I have been woefully bad about sports blogging, in large part because I have not yet figured out a way to shoehorn 39 hours of work into a 24 hour day. But my beloved Chicago Bears deserve mention.
After a shaky start earlier this season, one that saw an offensive line as porous as the Maginot Line leading to untold defensive assaults on the person of Bears quarterback Jay Cutler, a nonexistent running game and the consequent unbalanced offensive attack that results from poor play selection, and strains on the defense as it (as usual) was called upon to try to win games singlehandedly for the Chicago Bears, the Monsters of the Midway have righted their ship. The offensive line has gelled nicely, Jay Cutler’s brain is no longer in danger of spontaneous annihilation as a result of being slammed onto the turf one too many times, the running game is back with a vengeance, the offense is not only balanced, but it is high-scoring and lethal (one now witnesses many of the upsides of Mike Martz’s Chicago equivalent of the Greatest Show on Turf, without so many of the downsides), and the defense is once again fearsome and intimidating now that it has help from the offense and the special teams. All of this has added up to an NFC North division championship for the Bears, a win against the Seattle Seahawks today, and a date with the Green Bay Packers (in Chicago), for the NFC Championship, and an appearance in the Super Bowl.
It should be noted, of course, that earlier this year, the Bears lost to the Seahawks. That they were able to manhandle Seattle today (and yes, the game was a lot more lopsided than the score would indicate) is an indication of just how far the Bears have come. Chicago took control from the beginning, and played a complete game pretty much throughout, save the end when Seattle got some garbage-time points. It pretty much was all that any Bears fan could ask for.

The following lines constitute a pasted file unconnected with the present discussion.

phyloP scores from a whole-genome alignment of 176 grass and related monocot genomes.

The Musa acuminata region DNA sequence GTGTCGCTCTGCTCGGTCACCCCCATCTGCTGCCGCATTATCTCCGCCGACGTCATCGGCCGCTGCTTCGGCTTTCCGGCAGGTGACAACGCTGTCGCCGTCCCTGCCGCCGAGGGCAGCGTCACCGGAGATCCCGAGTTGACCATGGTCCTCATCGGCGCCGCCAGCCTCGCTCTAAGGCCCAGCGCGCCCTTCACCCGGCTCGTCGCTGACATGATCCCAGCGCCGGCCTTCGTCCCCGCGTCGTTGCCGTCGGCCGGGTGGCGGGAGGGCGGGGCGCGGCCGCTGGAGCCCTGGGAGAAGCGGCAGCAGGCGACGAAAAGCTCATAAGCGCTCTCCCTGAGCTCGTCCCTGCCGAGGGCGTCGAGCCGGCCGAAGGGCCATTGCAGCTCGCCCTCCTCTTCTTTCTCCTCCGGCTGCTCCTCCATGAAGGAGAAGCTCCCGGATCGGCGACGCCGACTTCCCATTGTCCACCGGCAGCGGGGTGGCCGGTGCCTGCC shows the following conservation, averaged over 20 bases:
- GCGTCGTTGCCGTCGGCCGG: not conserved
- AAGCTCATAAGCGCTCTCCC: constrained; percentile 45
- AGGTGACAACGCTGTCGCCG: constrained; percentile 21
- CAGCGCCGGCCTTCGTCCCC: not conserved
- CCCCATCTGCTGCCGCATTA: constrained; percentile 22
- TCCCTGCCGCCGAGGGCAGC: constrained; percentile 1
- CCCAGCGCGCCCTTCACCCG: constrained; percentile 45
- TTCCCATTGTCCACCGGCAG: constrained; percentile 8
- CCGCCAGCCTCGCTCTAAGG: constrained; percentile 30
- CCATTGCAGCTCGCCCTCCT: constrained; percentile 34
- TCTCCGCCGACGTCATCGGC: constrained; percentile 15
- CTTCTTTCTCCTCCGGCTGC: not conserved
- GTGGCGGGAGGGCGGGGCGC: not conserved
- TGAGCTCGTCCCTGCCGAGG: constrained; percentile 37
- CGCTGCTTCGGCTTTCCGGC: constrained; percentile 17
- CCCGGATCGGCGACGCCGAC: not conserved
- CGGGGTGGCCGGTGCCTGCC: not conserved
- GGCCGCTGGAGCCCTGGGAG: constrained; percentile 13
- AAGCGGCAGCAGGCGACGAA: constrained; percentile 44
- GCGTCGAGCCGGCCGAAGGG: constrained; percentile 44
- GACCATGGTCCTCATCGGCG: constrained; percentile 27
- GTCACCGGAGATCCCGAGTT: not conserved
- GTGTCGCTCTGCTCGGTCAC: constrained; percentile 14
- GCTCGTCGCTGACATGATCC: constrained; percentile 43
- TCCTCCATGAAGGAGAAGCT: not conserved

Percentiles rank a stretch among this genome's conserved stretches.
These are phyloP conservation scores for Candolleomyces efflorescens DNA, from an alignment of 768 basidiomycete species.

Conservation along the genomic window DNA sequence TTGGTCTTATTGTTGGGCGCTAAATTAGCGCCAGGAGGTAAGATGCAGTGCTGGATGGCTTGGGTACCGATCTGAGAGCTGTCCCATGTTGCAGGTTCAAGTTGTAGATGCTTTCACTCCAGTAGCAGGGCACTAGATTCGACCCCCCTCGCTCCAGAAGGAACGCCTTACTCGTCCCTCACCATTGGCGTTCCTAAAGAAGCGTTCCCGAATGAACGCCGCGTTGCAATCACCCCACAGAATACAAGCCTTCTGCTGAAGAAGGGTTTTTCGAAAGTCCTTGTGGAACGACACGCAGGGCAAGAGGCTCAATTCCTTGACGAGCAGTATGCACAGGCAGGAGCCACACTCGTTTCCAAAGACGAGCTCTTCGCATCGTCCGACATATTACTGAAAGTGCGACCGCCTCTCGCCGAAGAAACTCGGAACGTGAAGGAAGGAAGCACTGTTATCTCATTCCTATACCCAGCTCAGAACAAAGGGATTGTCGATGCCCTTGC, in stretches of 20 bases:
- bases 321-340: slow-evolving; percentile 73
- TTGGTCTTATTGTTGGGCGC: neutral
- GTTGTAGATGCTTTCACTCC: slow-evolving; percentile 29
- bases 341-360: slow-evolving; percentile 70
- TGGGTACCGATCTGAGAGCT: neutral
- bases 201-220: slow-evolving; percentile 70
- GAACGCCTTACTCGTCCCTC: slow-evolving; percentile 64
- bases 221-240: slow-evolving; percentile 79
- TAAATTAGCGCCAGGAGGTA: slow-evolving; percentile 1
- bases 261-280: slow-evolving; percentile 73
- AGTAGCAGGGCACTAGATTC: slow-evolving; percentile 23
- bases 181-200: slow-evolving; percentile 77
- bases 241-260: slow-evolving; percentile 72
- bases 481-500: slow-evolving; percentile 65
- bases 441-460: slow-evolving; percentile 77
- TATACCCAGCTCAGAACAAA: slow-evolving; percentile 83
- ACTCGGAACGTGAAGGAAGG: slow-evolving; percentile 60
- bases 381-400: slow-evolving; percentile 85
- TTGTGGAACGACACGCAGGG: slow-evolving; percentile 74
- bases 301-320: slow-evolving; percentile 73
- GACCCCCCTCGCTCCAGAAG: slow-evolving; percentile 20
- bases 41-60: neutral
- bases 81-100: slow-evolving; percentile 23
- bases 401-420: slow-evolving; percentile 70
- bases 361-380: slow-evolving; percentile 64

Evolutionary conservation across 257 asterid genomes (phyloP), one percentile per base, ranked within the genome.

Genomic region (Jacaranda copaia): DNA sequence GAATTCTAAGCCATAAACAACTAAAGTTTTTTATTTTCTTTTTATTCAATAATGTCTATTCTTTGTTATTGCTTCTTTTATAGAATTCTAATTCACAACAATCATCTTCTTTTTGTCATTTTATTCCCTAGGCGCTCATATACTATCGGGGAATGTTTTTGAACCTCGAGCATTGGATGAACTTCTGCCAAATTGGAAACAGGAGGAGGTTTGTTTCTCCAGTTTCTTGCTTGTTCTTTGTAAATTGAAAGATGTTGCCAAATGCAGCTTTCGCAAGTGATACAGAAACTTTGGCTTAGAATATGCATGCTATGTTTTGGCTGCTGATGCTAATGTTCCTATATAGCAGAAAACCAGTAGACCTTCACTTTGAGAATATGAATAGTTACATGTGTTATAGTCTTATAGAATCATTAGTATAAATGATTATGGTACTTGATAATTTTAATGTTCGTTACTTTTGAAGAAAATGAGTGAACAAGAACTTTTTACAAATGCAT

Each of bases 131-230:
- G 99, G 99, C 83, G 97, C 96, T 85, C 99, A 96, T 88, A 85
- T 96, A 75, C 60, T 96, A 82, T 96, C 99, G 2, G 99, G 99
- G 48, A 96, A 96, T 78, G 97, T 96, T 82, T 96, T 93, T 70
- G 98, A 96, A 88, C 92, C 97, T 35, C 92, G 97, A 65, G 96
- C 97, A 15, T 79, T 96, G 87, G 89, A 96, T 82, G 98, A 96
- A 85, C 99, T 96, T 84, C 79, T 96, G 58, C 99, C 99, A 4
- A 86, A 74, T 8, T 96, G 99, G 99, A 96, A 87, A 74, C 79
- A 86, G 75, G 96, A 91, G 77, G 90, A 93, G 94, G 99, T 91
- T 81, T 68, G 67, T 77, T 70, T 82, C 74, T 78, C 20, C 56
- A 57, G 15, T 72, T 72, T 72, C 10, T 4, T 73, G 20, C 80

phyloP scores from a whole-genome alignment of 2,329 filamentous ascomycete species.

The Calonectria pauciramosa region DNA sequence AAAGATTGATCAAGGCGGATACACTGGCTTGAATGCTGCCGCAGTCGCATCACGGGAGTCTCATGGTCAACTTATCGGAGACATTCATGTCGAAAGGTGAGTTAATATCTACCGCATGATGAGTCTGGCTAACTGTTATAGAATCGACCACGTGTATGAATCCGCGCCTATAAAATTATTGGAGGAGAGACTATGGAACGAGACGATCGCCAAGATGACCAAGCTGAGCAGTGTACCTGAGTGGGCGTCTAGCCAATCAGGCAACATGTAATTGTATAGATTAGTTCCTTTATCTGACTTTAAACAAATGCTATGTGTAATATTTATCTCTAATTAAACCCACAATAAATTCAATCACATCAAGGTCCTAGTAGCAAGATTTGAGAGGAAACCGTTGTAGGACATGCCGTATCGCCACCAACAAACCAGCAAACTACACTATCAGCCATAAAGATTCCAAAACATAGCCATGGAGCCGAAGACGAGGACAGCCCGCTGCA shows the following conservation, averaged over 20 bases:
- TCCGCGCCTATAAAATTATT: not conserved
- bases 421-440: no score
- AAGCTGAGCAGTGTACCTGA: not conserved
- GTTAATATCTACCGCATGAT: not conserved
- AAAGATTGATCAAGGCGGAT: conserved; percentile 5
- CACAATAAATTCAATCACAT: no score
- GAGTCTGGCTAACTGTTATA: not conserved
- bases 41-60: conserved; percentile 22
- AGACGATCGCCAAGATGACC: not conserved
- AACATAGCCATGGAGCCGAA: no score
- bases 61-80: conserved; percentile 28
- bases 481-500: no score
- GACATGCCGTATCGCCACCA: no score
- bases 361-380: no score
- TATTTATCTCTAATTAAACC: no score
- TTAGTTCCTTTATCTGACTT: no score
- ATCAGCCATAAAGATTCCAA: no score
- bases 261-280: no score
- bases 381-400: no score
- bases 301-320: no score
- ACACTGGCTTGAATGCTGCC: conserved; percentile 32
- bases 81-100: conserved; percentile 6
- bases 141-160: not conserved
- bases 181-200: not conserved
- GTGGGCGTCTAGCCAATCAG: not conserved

With New England’s surprising loss to the New York Jets, the quest to hoist the Lombardi Trophy (it should be called the Halas Trophy, but never mind that for now) is wide open. And however unready the Bears looked earlier this season, they now have all of the trappings of a Super Bowl champion. There is no team in the hunt that can somehow be said to be a clear favorite, or can be pointed to as somehow being obviously more deserving of a Super Bowl championship than the Bears. The Bears are no longer contenders just for the sake of looking good as contenders. They are as legitimate a candidate for a Super Bowl championship as they come. They are in it to win it.
So, why not the Bears. The stars may not be as outrageously aligned as partisan Bears fans like me may want, but the men of Chicago may well be meeting the moment. Strangely enough, for a white hot rivalry, the last time that the Chicago Bears played their hated foes, the Packers, in an NFL playoff game, was on December 17, 1941. The Bears won that game, 33-14. Be it ever thus when it comes to playoff contests (and regular season, and preseason contests, for that matter) between the Bears, and
the spawn of Satan the Packers.
I leave you with a stirring musical close:
Go Bears. Beat Green Bay.